See, life is hard. It's full of loss, and whether that loss is financial, material, or familial, it's usually very permanent and often very painful. It's also constant, and most adults realize that as good as things are today, they could be gone or otherwise changed for the worse tomorrow.
Enter MMOs, which before their descent into
disposability were effectively virtual worlds that gave players more autonomy and control over their virtual lives than they enjoyed over their real ones. Now, I don't have any actual evidence here and this is just a rudimentary thought experiment, but it's not hard to see why certain societal groups and individuals would gravitate toward a downtime experience that grants a convincing illusion of control if not control itself. This control can take many forms, of course, but all of them basically boil down to character immortality and the inability to lose anything of value -- or the ability to gain it back in short order.
Modern MMOs are a sort of loss aversion utopia, in other words.
Loss aversion also factors into MMO marketing. It's why MMO companies generally avoid deleting characters, even from accounts whose owners haven't logged in for years. There's always a chance that Joe Blow will come back and subscribe or buy something from the cash shop, right? Well, yes, but that chance evaporates if you delete the level five Warrior that he made just so.
Conversely, most companies aren't above using loss aversion principles to gently threaten wayward players. Come back to the city of Grindadelphia, they say, because if you don't, your character name will be given away! For some, the thought of losing a well-loved name is more important than the fact that they left a craptastic game because it was, well, craptastic. The loss of uniqueness is more important than the gain of actually playing a more fun MMO.
In broader strokes, I see loss aversion as a driving factor behind the decline of the sandbox genre. As I mentioned in the intro, the theory says that humans generally seek to avoid losses even at the expense of potential gains. This is part and parcel of modern linear MMO design, which is entirely bereft of both consequences and meaningful choice.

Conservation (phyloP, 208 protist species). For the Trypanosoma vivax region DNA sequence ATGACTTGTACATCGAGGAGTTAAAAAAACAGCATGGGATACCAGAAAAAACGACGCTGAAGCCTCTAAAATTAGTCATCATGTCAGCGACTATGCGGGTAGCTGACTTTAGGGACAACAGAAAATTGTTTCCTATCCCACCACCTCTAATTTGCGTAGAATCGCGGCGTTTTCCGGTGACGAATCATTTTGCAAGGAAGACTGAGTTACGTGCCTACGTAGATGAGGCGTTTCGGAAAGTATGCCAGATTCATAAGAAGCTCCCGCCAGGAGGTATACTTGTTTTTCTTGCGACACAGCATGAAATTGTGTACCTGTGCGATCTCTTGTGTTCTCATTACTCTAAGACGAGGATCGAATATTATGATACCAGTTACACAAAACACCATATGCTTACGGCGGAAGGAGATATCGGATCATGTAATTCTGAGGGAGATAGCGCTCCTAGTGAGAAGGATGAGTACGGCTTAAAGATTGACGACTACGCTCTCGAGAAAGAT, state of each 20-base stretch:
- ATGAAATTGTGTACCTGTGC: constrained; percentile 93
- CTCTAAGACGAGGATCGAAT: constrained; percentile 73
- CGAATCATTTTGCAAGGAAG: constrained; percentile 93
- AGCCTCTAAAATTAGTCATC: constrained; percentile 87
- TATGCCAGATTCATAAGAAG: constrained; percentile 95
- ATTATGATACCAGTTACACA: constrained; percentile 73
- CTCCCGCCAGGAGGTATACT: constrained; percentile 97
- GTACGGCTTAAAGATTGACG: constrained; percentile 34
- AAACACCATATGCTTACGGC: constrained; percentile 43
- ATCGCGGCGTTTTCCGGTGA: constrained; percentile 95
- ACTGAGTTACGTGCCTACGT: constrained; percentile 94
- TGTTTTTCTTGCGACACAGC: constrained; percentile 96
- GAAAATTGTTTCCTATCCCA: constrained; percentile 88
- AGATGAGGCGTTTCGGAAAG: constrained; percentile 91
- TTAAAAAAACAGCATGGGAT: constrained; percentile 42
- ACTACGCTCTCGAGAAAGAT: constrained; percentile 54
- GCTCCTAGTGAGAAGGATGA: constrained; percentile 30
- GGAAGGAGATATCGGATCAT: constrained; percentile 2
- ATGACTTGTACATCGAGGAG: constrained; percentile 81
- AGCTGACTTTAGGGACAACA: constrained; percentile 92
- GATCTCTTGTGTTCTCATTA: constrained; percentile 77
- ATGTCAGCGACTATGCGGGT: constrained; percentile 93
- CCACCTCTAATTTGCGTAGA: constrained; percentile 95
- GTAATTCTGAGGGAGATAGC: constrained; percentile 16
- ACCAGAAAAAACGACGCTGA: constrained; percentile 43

From my perspective, most of today's MMO gamers exist in a sort of progression-centric bubble. This bubble insulates against all loss, but it sacrifices community for self-sufficiency, and in doing so, it also sacrifices the possibility of unique in-game achievement in favor of fake -- but guaranteed -- achievements that are shared with millions of other players.
Casual-friendly designs are obviously the safest financial bet, though. The video game generation has grown up and is now too busy to play video games outside of short microbursts. It's easier for many MMO players to copy someone's character build than it is to actually build something on their own, whether it's a character or a community. But level dings, achievement systems, and the like afford time-poor players with a reasonable facsimile of that intoxicating attaboy feeling that manifests when they accomplish something actual and noteworthy in their real lives.
That fakery and faux high is a good enough reason to dabble in MMOs for many players, and when they're coupled with mainstream genre conventions that stipulate that characters can never lose anything of value, the modern MMO space is very definitely scratching both the achievement and the loss aversion itch for the largest cross-section of gamers.
These gamers are usually opposed to things like item decay, PvP, and loot that's inferior to crafted goods. They bristle at the notion that they're afraid
of these mechanics; it's more like they wouldn't willingly subject themselves to such during their leisure time.
But why is that, really? Why play an MMO if you don't actually like the virtual world mechanics that separate MMOs from other types of games? These mechanics provide endless sources of conflict, which is the ultimate goal of any good game -- or any good story, for that matter -- and yet today they've been marginalized or deemed "bad design" by both armchair experts and armchair experts who've landed design jobs.
Ultimately, I think, it's because these players are deathly afraid of loss -- just like the loss aversion theory posits -- even though "loss" in this case is pixels. Whatever the reasons, the effect on the MMO industry, and more specifically its creativity, has been a net loss. The disappearance of consequence, meaningful choice, and risk/reward from our virtual worlds has effectively stripped them of their essence and reduced them to the mundane level of idle amusement that non-MMO video games have occupied since the inception of the artform.
We're seeing some pushback on the design front
here lately, and even big AAA companies
are getting into the act, but I think ultimately sandbox MMOs and the people who love them will always be relegated to the back of the bus. And that's OK, to be honest. We'll talk about why it's OK in my next Some Assembly Required.
Every two weeks, Jef Reahard and MJ Guthrie take a break from their themepark day jobs to delve into the world of sandboxes and player-generated content. Comments, suggestions, and coverage ideas are welcome, and Some Assembly Required is always looking for players who'd like to show off their MMO creativity. Contact us!